But that’s not all. There are more surprises in store, but not the spoiler kinds. Underscoring the importance of personal hygiene, the film offers us a spliced-in shot of Kalki shaving her underarms in full view of the camera. I tried understanding why that shot was included in the film. Was it plain character development or the settlement of a fetish? It seemed a throwback to the time Jennifer Connelly appears in House of Sand and Fog in a public restroom and faces a mirror while taking care of some stubble that needs trimming.
In the aforementioned film, the director needed to establish Jennifer’s character as a woman so down and out on fortune, that a public bathroom seemed to be the only place in the world that could offer her some solace, or even an opportunity to get down to some basic hygiene routines. Speaking of routines, it seems Indian filmmakers have grown a lot more liberal with respect to the depiction of personal hygiene and the human condition. Delhi Belly, our randy darling of a potty-mouthed romp across the capital city, went ahead and made its tag line Shit Happens. We should have been warned, for the film is replete with several delightful moments of scatological humour.
There are so many instances of feces thrown around in the film – both metaphorically and literally, that one tends to forget when things got so crappy. Even the catalytic event of the film is set into motion (yes, pun intended, go ahead and sue me) by an event of such nature. For those who are yet to see this gem of a desi comedy, all I’d say is think fried chicken/tikka masala meets its crotch-scratching match in a vendor so filthy, you’d go vegan for the rest of your life. Of course, we lapped up the potty humor with so much gusto you’d think we were at the wedding banquet of Mere brother ki Dulhan.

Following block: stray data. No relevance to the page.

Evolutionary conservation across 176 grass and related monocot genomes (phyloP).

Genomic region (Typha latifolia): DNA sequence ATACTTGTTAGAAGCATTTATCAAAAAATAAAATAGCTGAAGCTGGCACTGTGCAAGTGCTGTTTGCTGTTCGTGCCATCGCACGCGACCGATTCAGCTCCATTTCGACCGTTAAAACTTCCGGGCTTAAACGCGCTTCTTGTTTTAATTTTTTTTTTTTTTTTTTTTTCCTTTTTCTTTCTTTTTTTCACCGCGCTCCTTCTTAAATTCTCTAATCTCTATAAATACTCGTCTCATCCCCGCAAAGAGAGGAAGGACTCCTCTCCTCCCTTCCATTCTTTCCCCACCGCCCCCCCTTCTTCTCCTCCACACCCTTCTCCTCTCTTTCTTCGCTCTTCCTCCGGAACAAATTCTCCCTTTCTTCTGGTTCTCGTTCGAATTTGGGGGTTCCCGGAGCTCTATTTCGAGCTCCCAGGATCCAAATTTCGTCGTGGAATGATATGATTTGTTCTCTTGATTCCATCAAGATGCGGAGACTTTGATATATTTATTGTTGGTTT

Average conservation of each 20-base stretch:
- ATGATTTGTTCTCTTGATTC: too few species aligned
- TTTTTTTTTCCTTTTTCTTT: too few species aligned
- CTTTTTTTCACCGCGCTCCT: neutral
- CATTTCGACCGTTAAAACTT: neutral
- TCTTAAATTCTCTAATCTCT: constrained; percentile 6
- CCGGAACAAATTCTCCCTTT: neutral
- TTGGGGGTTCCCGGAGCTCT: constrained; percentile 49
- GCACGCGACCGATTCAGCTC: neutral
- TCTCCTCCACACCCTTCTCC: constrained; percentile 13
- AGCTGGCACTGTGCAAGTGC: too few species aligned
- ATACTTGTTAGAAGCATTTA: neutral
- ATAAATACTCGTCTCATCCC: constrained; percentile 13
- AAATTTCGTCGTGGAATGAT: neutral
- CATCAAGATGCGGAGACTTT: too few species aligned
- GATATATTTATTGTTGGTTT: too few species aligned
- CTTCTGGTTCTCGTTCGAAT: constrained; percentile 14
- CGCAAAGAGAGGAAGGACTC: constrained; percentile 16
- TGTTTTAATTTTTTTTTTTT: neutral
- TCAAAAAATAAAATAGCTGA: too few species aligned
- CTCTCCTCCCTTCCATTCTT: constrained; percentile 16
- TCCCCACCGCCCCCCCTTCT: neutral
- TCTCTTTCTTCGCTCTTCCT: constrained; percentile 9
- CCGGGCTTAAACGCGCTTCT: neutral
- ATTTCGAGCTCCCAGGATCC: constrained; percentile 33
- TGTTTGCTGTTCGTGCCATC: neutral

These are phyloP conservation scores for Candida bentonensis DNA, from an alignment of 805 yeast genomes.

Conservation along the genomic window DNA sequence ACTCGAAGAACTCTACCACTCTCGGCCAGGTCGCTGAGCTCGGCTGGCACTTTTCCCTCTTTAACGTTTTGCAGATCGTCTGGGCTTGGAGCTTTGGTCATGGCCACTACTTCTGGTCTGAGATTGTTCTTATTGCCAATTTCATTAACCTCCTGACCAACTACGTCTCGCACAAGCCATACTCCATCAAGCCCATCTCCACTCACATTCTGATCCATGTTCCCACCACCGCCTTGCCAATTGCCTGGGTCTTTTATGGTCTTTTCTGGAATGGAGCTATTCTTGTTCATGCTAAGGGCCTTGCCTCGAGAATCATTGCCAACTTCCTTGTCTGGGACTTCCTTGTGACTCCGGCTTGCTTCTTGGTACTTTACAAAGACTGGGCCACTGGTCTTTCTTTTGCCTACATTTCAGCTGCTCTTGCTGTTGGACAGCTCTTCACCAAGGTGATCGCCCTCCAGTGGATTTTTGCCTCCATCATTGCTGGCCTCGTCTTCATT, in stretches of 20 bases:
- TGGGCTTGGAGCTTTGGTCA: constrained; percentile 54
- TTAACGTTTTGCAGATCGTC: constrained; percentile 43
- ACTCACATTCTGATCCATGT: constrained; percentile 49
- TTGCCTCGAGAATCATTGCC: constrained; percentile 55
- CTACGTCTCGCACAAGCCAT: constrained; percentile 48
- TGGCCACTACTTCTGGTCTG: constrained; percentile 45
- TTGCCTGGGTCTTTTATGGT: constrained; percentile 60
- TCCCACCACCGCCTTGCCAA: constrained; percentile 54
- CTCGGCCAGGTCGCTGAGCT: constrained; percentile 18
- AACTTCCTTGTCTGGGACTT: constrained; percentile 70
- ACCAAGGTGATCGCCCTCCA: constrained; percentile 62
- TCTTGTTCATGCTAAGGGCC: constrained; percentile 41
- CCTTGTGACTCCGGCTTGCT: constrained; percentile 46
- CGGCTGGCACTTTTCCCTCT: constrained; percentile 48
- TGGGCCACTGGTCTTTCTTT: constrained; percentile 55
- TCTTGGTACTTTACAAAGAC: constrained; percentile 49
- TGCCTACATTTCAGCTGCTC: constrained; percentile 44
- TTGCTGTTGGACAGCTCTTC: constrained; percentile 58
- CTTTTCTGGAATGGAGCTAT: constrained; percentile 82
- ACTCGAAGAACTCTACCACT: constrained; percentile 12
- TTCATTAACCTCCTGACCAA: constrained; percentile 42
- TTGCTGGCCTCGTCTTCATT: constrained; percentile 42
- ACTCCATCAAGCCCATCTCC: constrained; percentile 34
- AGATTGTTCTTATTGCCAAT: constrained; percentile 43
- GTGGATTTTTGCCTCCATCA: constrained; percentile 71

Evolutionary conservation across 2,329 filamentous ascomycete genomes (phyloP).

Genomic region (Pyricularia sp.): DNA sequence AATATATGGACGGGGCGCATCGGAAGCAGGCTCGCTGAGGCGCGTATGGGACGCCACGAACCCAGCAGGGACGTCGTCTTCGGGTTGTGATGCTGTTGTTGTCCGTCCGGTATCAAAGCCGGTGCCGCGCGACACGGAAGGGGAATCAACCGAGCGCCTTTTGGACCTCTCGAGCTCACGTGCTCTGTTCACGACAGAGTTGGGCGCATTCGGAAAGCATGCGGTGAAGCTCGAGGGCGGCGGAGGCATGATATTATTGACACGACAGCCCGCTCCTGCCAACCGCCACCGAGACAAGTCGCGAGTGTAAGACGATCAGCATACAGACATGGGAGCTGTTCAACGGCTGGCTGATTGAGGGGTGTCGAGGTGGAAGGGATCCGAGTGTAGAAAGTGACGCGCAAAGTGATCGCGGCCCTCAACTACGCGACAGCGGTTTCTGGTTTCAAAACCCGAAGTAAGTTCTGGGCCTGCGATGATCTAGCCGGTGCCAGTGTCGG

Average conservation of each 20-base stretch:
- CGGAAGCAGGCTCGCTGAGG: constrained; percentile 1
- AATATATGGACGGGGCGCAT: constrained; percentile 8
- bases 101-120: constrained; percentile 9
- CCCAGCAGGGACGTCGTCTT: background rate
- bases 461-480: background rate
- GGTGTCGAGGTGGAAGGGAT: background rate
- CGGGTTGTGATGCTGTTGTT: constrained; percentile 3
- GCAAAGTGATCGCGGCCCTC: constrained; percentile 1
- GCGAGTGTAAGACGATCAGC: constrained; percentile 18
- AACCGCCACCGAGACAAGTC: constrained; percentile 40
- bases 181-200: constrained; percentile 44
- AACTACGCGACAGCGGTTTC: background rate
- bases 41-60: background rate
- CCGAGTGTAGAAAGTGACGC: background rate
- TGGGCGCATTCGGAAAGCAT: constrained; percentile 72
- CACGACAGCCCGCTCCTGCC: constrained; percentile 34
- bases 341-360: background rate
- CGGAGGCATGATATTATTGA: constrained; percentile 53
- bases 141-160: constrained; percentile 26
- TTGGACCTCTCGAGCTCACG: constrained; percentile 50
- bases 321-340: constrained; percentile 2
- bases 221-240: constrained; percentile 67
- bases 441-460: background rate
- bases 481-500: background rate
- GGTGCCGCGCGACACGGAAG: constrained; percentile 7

However, before you decide to give a standing ovation to these purveyors of personal and impersonal cleanliness, you might want to bow down at the shrine of the one man, who, in my humble opinion, gave toilet humor the recognition it deserves, at least in mainstream cinema. That legend is none other than the maverick Brit filmmaker Danny Boyle. He set the ball rolling in Trainspotting by making Ewan McGregor’s Mark Renton dive down The Worst Toilet in Scotland in order to retrieve the opium suppositories he had just expelled in the most visually and audibly repulsive scene in movie history. I still tend to skip this scene every time I watch Trainspotting.
But for those who can stomach it, the film is a treasure-trove of even more stomach-churning, gut-busting scenes, where the very concept of basic hygiene is done away with. Junkies inject heroin and share infected needles that are filled with several foreign sediments that would certainly find it hard to pass through a syringe. But Danny doesn’t rest on his laurels. His quest to explore the depths to which humankind was ready to devolve to, just to satisfy a craving – whether it was a drug or the autograph of one’s favourite movie star, continued unabated with Slumdog Millionaire. Here, Danny gets the young Jamaal to take a leap into a cesspool of poop, a public outhouse in Mumbai, no less. And for what – an autograph of the greatest superstar India has ever seen – the Big B, Amitabh Bachchan.
|A still from Slumdog Millionaire|
Jamaal does manage to get the autograph and it establishes his character as someone who would not back away from the task at hand, no matter what is thrown at him. It’s like an ‘inside joke’ inside the ‘inside joke’. Jamaal goes through all this shit in order to get to a show that was originally hosted by the man who prompted him to take his very first dive into the open pile of shit. We never get to see Jamaal washing the filth off his body (maybe we wish not to). I guess that’s one of the comforting things about movies. You think it’s not real. Maybe, you know it’s not real. But you don’t care. You hop on for the journey anyhow. And in most cases, you’re in it till the end of the ride – just like in real life, which, as it goes without saying, is as real as it gets.